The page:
Advantages and disadvantages of investing in equities
Types of investments
As soon as we start investing, we immediately come across the first two categories that we need to know and understand before making an investment decision, especially if the objective is to preserve and grow our assets.
We are talking about fixed income investments and equity investments. Each of them has pros and cons that will help us evaluate our cost-benefit depending on the investor profile we have.
This time we will focus on analyzing the pros and cons of variable income investment.
What is variable income investment ?
When we talk about investing in variable income, we mean that we will put our money in financial assets, mainly debt, which do not guarantee a certain amount of return and do not have a fixed term of duration for this investment.
Variable income investment instruments
To invest in variable income, we can acquire several instruments such as:
- These are issued by companies with financing needs. By acquiring a share of any company, we become owners of a percentage of it and, therefore, the yield of these securities is linked to the results of the company in question.
- Also known as exchange-traded funds, most of them usually imitate the behavior of a stock market index or have a theme that defines their investment strategy. Since they are a basket of financial assets, it is not possible to predict their performance at the end of a given period.
- Equity mutual funds. They work the same as any other investment fund, only with the characteristic that most of the fund’s portfolio will be allocated to variable income instruments such as stocks or ETFs.
- When investing in foreign currencies we are also investing in a variable income instrument, since the fluctuations in the exchange market do not allow us to fully define the profit when exchanging one currency for another.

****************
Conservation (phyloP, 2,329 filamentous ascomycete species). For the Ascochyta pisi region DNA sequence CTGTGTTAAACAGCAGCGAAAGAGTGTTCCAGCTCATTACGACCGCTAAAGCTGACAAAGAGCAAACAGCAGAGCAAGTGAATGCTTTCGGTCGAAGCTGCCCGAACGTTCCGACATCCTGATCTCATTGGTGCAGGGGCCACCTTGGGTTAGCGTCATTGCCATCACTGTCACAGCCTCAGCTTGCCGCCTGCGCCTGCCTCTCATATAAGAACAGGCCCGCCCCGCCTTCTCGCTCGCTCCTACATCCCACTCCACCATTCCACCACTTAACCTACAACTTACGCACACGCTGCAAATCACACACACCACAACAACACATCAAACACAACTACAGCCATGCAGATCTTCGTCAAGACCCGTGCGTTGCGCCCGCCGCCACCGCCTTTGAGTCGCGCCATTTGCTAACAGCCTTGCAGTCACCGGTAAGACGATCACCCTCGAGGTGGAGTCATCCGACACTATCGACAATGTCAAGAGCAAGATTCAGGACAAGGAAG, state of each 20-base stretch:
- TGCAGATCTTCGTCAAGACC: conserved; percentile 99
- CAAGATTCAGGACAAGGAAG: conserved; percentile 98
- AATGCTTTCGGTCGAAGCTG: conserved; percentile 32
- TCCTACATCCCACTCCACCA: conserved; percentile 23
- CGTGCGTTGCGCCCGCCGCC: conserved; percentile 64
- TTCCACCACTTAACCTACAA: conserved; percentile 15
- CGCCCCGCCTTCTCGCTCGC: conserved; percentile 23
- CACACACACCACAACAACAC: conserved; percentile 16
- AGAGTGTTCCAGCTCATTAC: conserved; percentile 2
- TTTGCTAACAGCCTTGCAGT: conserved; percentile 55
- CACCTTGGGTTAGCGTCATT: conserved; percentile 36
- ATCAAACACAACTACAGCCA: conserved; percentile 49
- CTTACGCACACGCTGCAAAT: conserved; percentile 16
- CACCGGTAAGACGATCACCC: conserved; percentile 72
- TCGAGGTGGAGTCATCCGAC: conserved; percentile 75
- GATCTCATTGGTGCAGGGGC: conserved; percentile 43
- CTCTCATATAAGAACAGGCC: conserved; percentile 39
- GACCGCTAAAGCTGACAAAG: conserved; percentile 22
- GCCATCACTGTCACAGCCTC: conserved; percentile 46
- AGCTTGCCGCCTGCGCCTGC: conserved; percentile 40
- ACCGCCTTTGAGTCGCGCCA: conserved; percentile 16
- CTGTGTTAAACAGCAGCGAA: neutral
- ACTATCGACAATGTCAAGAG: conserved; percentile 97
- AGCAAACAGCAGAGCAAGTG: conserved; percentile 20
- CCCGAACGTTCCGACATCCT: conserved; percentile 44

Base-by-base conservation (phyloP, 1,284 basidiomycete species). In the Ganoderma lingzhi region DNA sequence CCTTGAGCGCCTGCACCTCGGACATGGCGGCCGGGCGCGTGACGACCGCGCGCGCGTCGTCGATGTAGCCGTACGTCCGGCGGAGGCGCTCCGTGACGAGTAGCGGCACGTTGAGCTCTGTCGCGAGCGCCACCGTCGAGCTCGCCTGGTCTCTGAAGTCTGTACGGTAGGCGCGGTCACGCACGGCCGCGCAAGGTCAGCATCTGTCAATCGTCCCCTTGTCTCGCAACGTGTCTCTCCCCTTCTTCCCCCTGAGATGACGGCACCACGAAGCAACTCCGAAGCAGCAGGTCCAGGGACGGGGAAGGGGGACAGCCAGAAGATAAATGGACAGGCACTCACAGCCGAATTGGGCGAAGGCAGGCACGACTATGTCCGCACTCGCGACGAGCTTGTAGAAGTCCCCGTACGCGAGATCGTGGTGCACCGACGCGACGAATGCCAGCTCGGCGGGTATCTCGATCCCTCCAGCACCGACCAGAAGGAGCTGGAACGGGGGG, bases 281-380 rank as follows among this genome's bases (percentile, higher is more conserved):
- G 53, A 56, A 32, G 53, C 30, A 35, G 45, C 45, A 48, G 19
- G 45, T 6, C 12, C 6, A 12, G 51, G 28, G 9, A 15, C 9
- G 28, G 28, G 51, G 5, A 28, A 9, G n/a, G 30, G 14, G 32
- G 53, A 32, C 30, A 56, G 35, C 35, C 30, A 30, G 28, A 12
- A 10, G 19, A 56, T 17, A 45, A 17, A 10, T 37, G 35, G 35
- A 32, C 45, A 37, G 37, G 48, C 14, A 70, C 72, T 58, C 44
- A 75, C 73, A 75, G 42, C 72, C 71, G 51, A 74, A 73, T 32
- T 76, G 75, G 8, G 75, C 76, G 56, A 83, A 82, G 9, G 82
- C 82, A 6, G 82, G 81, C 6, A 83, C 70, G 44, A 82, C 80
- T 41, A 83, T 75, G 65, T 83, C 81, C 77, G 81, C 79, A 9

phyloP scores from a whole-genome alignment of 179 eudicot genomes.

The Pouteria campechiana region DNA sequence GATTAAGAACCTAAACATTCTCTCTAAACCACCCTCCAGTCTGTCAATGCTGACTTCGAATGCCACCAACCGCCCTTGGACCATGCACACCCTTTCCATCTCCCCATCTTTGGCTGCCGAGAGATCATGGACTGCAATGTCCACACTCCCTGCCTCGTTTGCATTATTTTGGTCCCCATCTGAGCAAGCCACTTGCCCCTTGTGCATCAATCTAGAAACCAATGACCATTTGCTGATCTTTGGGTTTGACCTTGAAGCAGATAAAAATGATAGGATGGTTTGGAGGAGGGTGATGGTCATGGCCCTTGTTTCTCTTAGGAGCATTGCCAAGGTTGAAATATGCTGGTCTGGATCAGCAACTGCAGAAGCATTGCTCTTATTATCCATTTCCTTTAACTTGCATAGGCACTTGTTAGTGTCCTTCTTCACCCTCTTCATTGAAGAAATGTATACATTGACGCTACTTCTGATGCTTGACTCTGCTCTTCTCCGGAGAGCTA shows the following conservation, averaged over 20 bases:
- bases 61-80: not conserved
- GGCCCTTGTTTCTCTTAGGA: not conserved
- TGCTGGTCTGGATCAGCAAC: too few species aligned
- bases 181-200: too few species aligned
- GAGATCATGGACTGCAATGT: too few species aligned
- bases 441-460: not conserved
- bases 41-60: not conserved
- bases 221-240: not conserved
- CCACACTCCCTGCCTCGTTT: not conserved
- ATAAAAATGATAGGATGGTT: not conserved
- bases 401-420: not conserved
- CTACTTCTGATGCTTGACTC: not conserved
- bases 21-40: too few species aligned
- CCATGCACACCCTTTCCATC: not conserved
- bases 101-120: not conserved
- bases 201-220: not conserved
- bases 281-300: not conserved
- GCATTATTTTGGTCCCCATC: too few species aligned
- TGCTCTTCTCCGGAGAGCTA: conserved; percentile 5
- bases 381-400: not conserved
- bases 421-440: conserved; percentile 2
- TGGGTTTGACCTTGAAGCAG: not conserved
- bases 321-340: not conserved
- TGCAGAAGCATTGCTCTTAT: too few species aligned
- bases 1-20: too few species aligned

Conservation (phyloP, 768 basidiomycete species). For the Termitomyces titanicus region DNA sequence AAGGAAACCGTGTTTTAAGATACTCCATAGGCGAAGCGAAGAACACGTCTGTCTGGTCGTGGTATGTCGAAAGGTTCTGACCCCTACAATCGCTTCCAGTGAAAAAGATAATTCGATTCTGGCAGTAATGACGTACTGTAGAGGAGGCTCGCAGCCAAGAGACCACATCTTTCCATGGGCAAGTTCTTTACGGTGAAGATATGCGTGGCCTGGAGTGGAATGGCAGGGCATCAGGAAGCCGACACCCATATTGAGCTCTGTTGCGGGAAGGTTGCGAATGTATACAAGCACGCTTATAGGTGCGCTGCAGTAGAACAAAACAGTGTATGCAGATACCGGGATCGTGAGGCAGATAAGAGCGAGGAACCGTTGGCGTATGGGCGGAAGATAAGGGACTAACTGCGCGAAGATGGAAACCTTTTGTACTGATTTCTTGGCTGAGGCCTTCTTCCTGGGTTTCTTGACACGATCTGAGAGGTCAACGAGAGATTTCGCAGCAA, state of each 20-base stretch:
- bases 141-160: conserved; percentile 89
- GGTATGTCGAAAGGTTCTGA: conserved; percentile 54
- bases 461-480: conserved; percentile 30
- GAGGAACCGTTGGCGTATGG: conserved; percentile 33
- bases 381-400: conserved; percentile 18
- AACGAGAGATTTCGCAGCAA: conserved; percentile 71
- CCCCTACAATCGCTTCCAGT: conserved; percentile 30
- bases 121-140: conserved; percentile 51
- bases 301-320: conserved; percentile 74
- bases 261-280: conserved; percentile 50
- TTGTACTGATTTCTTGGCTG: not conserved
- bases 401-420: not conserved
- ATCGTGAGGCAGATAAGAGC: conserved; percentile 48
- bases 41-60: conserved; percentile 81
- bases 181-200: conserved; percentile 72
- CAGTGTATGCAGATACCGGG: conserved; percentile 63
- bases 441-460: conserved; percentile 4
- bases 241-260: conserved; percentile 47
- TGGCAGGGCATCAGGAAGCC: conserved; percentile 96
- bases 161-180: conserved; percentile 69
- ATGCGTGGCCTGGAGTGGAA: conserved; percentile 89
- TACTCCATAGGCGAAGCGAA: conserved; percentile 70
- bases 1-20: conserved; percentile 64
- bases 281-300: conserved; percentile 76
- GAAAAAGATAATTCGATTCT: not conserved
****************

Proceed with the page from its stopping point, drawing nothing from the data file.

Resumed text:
Advantages of investing in equities
- Higher yield – Although past earnings do not assure future income, variable income instruments usually have higher yields than fixed income instruments.
- No terms – Equity instruments are not subject to any term, so you can hold them for 10 minutes or 40 years, depending on your investment goals and objectives.
- In the case of the shares of some companies and specialized ETF’s, when you acquire a security of these, every certain period of time you will also receive the payment of dividends since as a shareholder you own a proportional part of the company and you are entitled to a proportional part of the profits.
- Actually, it is very accessible to invest in variable income instruments since there are shares and ETF’s in the stock market at very reasonable prices, which implies that you do not need large amounts of money to invest in these instruments.
Disadvantages of investing in equities
- It is not known with certainty what the performance of these instruments will be from year to year, which is why they are also considered high risk.
- Although, in most cases, these instruments have higher returns than fixed income instruments, there is also the possibility that, in an adverse macroeconomic environment, variable income returns may be lower than fixed income returns.
- Lack of liquidity. Because there is no maturity of these investments, they are not considered liquid assets.
- In the case of equities, unfortunately the value of these securities does not depend only on the management of the company in question, but the value of the securities will also be affected by the fluctuations of the stock market and the mood of investors.
Investing in variable income instruments is a great option that, regardless of our investor profile, we should have in our portfolio, because it will boost the total return on our investments.